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A timely t-shirt: the name Barclays, now attached to a subway hub (and the Brooklyn arena), comes with a $450 million taint

Maybe Deborah Goldstein was onto something in resisting the renaming of Brooklyn's most diverse transit hub as Atlantic Av-Barclays Center.

When the t-shirt maker (aka Miss Wit) came up with "I'm still calling it Atlantic Av-Pacific St," she was merely spreading the message that "everyone is not okay with this, still,”

Now, of course, Barclays is a wee bit tainted. Wrote Michael D.D. White in his Noticing New York blog:
Think about the appropriateness of naming New York City subway stops “Barclays Center” (while receiving virtually nothing of value to do so). “Barclays,” nothing but a name being advertised, is simply one more name in a sea of distracting ads. The “Barclays” bank didn’t build the arena that advertises its name; it’s being built by Bruce Ratner with the financial assistance of a Russian oligarch, Mikhail Prokhorov. The bank contributed nothing to the city or the borough of Brooklyn in order to build it. It has nothing to do with the arena. “Barclays” is not the name of the name of the basketball team planning to play there. It is not even necessarily the name of an honorable bank. Just of now the bank has been fined £290m ($450m) for manipulating LIBOR rates to benefit its traders and cook its books. Chief executive Bob Diamond is under pressure from British politicians to quit over the rate rigging scandal.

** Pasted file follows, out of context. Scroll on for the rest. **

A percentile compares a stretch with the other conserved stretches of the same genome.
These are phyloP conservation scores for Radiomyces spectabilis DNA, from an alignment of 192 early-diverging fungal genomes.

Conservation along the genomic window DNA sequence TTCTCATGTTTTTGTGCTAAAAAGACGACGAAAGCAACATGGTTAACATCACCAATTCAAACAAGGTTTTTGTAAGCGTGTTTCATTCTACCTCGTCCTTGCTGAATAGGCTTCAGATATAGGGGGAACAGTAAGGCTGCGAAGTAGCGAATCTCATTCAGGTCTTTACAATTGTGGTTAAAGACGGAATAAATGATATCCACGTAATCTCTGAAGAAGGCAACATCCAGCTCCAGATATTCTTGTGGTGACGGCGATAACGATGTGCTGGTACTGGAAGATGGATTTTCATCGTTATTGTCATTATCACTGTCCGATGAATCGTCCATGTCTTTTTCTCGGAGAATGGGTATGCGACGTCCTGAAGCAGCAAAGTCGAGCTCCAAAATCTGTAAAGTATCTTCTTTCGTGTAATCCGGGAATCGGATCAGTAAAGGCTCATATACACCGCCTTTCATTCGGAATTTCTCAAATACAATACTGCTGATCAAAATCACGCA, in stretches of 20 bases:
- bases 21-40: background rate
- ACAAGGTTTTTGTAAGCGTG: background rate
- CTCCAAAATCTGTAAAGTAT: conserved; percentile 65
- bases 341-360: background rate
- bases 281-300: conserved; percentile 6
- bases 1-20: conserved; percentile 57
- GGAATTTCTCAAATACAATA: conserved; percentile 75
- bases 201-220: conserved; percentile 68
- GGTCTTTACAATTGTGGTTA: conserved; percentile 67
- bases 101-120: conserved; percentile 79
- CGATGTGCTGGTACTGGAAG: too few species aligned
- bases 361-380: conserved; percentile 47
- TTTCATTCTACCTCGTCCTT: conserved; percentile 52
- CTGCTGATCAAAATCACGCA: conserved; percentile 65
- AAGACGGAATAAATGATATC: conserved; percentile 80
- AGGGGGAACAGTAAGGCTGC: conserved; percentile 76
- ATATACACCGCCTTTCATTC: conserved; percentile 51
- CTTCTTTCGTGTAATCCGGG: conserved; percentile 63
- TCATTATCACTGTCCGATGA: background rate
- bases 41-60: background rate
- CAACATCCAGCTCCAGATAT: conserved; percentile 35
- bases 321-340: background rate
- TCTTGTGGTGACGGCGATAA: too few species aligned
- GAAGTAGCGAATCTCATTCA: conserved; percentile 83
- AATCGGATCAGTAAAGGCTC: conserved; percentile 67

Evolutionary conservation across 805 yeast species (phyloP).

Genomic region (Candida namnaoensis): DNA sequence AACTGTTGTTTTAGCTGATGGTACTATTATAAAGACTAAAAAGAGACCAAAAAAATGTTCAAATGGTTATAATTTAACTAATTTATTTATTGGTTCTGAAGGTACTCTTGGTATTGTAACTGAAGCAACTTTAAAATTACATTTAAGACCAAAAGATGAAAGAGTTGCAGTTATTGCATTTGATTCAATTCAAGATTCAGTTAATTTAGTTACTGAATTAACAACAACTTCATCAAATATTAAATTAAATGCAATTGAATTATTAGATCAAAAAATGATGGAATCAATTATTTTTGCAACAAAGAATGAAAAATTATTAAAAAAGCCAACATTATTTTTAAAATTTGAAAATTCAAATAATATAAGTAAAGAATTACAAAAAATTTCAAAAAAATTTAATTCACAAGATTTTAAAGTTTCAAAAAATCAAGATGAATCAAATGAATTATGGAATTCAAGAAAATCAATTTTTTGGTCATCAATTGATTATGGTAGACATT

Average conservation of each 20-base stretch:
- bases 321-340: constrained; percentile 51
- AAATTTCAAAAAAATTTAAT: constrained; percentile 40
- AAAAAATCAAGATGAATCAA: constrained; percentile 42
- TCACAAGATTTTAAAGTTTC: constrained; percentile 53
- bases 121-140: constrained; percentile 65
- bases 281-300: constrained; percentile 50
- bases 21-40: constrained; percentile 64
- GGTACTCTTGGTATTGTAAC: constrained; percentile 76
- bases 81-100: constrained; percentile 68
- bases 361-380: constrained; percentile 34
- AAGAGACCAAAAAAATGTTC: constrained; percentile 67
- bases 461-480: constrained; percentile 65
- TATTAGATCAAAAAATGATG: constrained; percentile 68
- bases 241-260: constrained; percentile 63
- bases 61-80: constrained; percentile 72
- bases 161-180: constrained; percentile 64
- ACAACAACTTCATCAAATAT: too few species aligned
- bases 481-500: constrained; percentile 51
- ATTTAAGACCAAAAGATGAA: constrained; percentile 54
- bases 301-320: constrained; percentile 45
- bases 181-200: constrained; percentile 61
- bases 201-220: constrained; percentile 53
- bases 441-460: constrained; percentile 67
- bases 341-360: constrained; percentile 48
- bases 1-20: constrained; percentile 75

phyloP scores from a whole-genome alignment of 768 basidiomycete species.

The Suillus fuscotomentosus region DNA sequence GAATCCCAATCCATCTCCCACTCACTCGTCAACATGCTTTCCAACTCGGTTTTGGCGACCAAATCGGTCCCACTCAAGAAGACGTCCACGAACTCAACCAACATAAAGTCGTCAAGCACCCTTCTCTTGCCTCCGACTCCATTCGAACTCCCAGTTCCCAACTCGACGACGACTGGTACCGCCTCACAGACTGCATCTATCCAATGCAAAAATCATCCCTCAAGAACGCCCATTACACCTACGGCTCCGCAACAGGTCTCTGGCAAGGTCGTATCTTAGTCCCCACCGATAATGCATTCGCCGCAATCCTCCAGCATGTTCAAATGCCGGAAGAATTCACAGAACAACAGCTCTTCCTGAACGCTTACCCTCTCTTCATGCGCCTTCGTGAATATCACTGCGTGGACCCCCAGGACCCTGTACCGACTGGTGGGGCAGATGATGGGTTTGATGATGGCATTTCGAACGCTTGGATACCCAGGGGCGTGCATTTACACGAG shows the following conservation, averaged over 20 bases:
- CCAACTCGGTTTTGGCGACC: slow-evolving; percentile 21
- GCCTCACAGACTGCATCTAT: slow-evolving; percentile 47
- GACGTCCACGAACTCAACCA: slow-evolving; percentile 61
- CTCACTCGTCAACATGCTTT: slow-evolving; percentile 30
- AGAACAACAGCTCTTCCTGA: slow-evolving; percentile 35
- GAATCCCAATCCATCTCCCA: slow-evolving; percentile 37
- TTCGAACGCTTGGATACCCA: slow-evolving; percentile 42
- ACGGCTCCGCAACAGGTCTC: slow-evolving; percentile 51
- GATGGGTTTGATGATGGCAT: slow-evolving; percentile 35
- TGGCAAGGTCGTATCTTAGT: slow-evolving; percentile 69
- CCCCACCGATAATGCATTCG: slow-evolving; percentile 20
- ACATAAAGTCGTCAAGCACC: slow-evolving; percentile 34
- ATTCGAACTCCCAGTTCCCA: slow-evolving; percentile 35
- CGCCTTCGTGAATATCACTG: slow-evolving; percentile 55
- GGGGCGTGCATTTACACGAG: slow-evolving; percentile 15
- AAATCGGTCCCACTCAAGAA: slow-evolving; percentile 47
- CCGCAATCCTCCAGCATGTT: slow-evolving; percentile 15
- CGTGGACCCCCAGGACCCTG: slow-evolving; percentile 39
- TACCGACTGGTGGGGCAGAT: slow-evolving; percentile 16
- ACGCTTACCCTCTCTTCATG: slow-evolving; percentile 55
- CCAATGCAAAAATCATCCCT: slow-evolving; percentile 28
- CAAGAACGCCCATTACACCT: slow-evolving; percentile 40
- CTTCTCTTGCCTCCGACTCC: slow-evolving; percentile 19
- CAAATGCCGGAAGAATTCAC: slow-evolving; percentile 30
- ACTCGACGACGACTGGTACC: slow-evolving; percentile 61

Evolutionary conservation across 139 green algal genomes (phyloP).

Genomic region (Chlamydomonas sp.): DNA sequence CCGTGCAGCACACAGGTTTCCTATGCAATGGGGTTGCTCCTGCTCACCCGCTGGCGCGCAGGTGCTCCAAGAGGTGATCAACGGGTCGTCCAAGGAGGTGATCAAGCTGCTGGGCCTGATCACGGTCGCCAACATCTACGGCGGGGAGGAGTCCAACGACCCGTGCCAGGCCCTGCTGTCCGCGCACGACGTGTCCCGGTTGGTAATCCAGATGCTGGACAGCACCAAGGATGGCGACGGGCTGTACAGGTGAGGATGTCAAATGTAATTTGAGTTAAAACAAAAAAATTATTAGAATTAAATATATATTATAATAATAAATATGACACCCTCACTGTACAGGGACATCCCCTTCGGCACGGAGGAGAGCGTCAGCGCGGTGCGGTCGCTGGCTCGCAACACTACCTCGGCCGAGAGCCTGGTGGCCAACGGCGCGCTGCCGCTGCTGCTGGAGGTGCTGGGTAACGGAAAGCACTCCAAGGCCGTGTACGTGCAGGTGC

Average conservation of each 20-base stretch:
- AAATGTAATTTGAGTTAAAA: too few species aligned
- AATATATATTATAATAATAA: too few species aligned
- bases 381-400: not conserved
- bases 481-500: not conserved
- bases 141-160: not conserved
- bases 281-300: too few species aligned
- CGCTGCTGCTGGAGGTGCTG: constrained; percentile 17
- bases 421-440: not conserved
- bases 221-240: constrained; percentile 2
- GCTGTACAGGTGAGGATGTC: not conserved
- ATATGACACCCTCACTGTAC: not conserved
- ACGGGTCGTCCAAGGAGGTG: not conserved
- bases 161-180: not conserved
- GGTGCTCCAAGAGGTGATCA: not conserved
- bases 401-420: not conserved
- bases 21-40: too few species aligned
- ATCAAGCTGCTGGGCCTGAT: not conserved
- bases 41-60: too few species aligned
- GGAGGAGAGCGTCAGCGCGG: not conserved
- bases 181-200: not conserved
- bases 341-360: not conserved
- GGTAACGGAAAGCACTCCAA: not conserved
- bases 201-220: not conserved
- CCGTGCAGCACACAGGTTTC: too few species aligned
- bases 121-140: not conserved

To be clear, the Barclays payment of $10 million-plus a year for naming rights--the latter a gift to Forest City Ratner from New York State--will help pay off the tax-exempt bonds used to finance construction.

Piling on Barclays

Reuters reported:
It's for the board to decide whether Bob Diamond - who has amazing leadership qualities and huge personal following in the organisation - whether he can be the person to turn the page on this or whether he is part of the problem," said Martin Taylor, who was Barclays chief executive from 1994 to 1998.
"If you go in for a policy of systematic dishonesty you have some rebuilding to do. And I'm sure the board will be very conscious of that," Taylor told BBC Radio on Thursday.
..."Bob runs an extraordinarily competitive and aggressive ship, and that is one reason why Barclays Capital has been so successful in the first decade of the century," said former CEO Taylor, who was sat on a commission that proposed far-reaching reforms for all UK banks this year.
"When people are pushed to go to the limit - you know what traders are like - they sometimes go beyond it. They don't need to have an instruction from headquarters to go beyond it, they think it is what the bank might expect perhaps."
Wrote Justin Cartwright in The Independent:
Bob Diamond has said that the practices in his bank "fell well short of the standards to which Barclays aspires in the conduct of its business. When we identified those issues, we took prompt action to fix them and co-operated extensively and proactively with the authorities".